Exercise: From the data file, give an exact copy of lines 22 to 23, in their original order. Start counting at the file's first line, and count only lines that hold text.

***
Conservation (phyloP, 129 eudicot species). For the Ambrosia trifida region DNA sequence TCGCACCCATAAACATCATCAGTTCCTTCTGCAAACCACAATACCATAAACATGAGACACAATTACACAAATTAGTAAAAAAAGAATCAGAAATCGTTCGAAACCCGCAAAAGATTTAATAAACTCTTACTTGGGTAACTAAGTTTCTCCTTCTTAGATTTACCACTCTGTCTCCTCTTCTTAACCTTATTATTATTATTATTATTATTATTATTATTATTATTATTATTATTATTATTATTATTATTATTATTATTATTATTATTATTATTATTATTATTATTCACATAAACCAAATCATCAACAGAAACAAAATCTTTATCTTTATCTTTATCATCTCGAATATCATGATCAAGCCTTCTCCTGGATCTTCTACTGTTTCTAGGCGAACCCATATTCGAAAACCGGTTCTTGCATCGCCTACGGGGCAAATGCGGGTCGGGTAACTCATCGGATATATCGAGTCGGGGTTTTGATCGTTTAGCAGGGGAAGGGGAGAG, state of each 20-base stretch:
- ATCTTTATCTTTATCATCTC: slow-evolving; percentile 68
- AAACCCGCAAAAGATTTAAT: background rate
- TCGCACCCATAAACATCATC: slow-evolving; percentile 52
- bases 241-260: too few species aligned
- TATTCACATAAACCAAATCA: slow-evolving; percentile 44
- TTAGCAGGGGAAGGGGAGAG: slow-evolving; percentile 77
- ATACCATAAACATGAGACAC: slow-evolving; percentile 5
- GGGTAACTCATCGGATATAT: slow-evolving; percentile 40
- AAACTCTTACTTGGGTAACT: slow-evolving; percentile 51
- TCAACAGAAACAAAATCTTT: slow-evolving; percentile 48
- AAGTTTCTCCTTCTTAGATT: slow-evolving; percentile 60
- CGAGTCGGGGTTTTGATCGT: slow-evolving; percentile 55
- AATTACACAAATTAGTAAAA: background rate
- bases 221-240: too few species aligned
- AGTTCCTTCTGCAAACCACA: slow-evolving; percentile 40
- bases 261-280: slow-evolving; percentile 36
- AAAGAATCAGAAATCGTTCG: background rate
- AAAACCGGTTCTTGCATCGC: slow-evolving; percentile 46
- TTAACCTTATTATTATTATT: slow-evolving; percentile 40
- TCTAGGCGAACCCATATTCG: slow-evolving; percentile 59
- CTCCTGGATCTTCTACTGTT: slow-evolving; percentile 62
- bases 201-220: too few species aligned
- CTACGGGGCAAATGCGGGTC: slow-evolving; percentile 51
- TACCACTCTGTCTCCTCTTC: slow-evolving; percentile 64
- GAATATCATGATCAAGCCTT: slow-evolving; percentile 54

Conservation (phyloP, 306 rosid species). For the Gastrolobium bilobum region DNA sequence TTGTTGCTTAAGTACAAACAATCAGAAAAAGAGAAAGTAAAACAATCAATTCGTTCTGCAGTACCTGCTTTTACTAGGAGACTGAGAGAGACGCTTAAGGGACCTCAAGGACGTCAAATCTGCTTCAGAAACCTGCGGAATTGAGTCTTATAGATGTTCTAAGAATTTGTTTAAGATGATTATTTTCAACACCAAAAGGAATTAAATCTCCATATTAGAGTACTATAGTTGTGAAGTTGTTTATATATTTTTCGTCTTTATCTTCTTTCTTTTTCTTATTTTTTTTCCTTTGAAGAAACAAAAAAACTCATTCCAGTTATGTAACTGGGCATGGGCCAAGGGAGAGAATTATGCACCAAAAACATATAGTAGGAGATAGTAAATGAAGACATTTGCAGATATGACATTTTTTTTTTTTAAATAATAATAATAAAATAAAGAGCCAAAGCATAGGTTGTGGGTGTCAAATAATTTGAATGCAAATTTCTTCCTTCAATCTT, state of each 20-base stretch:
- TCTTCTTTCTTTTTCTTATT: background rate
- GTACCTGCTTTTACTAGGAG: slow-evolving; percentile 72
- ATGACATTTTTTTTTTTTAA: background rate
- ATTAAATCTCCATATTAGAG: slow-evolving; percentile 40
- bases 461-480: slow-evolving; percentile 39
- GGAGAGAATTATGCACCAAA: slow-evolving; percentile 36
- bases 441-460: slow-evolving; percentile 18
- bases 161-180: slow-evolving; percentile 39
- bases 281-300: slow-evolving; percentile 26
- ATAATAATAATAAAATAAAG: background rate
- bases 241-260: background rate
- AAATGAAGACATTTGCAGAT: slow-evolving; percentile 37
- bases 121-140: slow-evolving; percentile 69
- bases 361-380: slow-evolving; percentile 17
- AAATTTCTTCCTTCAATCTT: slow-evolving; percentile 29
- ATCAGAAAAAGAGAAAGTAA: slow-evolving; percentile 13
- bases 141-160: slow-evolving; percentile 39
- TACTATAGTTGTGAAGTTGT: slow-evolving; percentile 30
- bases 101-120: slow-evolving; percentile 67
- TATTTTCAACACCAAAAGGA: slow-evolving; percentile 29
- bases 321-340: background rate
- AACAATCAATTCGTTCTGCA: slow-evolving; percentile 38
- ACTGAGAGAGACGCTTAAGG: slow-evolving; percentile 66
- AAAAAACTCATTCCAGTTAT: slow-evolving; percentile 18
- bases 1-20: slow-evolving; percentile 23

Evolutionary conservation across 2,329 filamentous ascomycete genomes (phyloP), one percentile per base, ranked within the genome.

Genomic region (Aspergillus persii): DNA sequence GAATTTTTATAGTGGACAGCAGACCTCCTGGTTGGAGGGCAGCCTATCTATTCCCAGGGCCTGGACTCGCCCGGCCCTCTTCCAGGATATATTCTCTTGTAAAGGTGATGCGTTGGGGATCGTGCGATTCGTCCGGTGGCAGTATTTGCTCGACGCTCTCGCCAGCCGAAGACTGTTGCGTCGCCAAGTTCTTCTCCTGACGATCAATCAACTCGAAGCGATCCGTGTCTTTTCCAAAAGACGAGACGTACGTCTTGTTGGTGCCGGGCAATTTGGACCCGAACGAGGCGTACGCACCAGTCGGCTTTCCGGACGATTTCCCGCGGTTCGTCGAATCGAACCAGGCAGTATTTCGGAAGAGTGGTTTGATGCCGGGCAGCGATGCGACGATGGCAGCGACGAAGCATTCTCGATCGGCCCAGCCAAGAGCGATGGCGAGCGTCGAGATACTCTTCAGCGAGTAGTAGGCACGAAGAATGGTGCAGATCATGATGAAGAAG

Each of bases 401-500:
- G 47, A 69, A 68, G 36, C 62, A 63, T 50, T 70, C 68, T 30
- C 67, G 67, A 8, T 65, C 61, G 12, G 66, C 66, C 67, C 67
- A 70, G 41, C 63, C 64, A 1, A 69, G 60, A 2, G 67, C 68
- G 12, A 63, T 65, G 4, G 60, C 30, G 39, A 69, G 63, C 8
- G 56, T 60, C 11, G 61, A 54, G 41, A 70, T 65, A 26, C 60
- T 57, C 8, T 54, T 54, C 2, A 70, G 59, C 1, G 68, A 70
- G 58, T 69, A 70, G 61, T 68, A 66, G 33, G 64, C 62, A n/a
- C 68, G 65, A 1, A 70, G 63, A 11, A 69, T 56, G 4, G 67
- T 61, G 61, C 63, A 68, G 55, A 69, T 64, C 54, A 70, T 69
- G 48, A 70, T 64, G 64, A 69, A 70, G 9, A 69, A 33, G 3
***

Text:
- CTCCTGGATCTTCTACTGTT: slow-evolving; percentile 62
- bases 201-220: too few species aligned